Why Did New York Comic Con Reject This “Black Cosplay” Panel Proposal?
The panel schedule for New York Comic Con has begun to take form, but we already know of at least one panel that hasn’t made the cut: a “Black Cosplay” panel submitted by Jessi Green, known by her cosplay alias, Butterfly Samurai. The panel proposal featured several other black women cosplayers as co-panelists (pictured above from left to right, starting with Jessi Green): The Venus Noire, Princess Mentality, and Maki Roll.
In an email interview, Jessi Green had this to say: “We all feel that at least getting a reason as to why our submission was rejected was of utmost importance since we have the credentials to put on an amazing panel.”
According to Green, New York Comic Con often hosts a recurring panel about cosplay diversity, and it seems likely that they’ll do so again this year. However, none of the four panelists from the rejected “Black Cosplay” panel have been asked to appear, nor have they received an explanation as to why their panel got rejected.
One of the proposed panelists, Chaka Cumberbatch (a.k.a. Princess Mentality), has written before about her experiences with racism and sexism in the cosplay community. She wrote this response to me about the NYCC panel:
Our panel was composed of women who have really gone out of their way to help people feel included at conventions – Jessi is the reason I felt comfortable cosplaying in the first place, Maki has an irrepressible spirit and unstoppable voice, and Josephine is passionate about representation and inclusion. Between us, we have over 15 years of experience navigating this subculture as women of color.
I think this panel would have been valuable, especially at such a large show like NYCC, because our stories about our experiences could have reached a lot of people – some of which may have even been still at home, not sure if they’d be welcome at the con.
Josephine, a.k.a. The Venus Noire, wrote:
I would hope that if they notice the lack of black voices in their programming they would want to make a change, and a good first step would have been to have a black cosplay panel. The experience that black cosplayers face is unique; often times dealing with racism as well as the sexism that runs rampant in online communities, having to work twice as hard to get half the recognition, dealing with microaggressions online and at conventions. It’s definitely a lot, and a panel would be a great way to talk about some of those things.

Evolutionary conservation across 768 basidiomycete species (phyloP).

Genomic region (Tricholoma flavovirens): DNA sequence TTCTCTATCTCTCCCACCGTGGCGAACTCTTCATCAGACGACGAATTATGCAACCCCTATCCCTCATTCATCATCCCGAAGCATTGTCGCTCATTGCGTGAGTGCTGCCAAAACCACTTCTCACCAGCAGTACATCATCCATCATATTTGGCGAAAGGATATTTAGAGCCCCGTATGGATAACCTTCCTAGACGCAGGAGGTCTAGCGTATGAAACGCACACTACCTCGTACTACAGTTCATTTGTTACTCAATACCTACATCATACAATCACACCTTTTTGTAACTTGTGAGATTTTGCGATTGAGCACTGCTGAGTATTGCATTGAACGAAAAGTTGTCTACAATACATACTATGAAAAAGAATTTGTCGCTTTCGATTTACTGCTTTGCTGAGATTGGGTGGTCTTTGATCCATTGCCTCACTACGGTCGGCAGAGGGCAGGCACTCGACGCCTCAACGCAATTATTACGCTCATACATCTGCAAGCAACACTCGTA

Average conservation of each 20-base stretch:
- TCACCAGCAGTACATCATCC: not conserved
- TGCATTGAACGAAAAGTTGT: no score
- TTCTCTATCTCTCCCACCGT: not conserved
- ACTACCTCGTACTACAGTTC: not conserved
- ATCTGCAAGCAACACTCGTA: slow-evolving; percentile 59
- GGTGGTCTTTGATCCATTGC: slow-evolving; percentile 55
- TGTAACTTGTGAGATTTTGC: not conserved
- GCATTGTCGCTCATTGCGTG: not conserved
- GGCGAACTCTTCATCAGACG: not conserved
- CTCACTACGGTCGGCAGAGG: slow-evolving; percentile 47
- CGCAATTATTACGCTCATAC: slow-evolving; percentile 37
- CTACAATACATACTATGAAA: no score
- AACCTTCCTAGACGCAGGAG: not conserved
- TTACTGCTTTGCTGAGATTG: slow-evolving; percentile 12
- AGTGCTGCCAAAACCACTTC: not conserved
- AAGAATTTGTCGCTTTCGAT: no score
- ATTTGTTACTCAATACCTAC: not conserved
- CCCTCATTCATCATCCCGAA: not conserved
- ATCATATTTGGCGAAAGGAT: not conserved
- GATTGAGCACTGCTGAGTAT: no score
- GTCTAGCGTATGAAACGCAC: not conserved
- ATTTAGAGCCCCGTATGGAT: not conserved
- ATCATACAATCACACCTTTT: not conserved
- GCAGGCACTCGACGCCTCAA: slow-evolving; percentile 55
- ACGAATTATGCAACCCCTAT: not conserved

The beginnings of the idea began last February with the #28DaysofBlackCosplay hashtag, “a project that was 100% for us, by us,” says Chaka Cumberbatch.
It really helped to strengthen the community while demonstrating that Black people do cosplay, and they cosplay well. But there are still so many Black nerds at conventions who feel left out, cast aside or invisible.
Green also cited the hashtag collaboration as a source of inspiration, and elaborated:
We want to take this positivity off the internet and bring it to conventions to continue to voice awareness about Black cosplay as well as share our own personal experiences … I have run panels before, so it is not like I was new to this. Josephine presented the idea to us, and we jumped at the opportunity to try to pull this off.
Green still hopes to hear back from NYCC about their decision:
Conventions should be a lot more clearer on their submission guidelines. If they only want big names to run panels, then say that. If you need a certain number of web hits, Facebook likes, etc. then it’d be nice to know – especially when you’re legit, but getting rejected. How can I improve myself so that these conventions choose me if they do not tell me what was wrong in the first place?
Other conventions have set a high standard when it comes to covering topics like these. “Two of my favorite conventions whom I feel don’t get near enough recognition for their dedication to creating safe spaces for these types of conversations to happen are Geek Girl Con and NakaKon,” says Cumberbatch. “There are panels about body positivity, sexuality, the realities of being a geek girl in what is still very much a boy’s club, and cultural diversity in fandom. These two conventions really should be commended for the work they’re doing to make the con scene more accessible and inclusive for everyone.”
“I really think it’d be worth discussing why a show like NYCC didn’t think this discussion would be of value to their attendees, and what that means about the con’s demographics or mission as a whole,” Cumberbatch went on.
I’ve reached out to NYCC’s programming directors to inquire about their decision to reject this panel, and I will update this post should they send me a response.
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